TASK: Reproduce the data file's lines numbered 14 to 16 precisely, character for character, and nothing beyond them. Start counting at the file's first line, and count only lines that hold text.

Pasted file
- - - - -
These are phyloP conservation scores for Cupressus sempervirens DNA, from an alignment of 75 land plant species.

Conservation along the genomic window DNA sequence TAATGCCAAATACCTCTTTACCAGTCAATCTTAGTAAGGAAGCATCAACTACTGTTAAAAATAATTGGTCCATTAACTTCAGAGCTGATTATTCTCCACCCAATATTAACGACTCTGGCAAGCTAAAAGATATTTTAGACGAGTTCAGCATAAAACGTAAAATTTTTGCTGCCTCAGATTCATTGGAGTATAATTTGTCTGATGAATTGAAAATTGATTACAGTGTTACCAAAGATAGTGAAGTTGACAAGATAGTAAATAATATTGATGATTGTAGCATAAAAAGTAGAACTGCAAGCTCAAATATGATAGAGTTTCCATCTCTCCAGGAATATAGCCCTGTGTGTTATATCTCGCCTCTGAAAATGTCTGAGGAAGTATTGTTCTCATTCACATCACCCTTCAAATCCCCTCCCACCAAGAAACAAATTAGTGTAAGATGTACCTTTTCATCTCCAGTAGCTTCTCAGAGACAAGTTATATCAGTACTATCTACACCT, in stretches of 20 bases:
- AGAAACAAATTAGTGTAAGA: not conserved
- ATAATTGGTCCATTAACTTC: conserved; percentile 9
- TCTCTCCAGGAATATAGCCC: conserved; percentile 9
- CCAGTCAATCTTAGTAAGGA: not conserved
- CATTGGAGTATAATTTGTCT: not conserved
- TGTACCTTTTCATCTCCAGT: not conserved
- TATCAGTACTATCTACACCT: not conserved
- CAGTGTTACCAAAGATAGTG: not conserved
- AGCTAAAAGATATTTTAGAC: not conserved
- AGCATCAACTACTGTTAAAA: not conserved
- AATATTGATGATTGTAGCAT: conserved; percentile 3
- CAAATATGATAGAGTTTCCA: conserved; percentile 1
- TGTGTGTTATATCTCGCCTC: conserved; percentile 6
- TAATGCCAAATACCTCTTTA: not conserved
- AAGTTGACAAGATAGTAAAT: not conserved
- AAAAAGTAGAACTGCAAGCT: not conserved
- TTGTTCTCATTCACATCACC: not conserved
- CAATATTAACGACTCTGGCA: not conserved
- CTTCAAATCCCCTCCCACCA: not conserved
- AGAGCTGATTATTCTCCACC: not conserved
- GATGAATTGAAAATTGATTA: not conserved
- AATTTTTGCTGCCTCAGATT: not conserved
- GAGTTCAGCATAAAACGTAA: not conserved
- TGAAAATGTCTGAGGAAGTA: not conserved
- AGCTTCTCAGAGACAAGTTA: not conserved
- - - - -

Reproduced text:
- CAAATATGATAGAGTTTCCA: conserved; percentile 1
- TGTGTGTTATATCTCGCCTC: conserved; percentile 6
- TAATGCCAAATACCTCTTTA: not conserved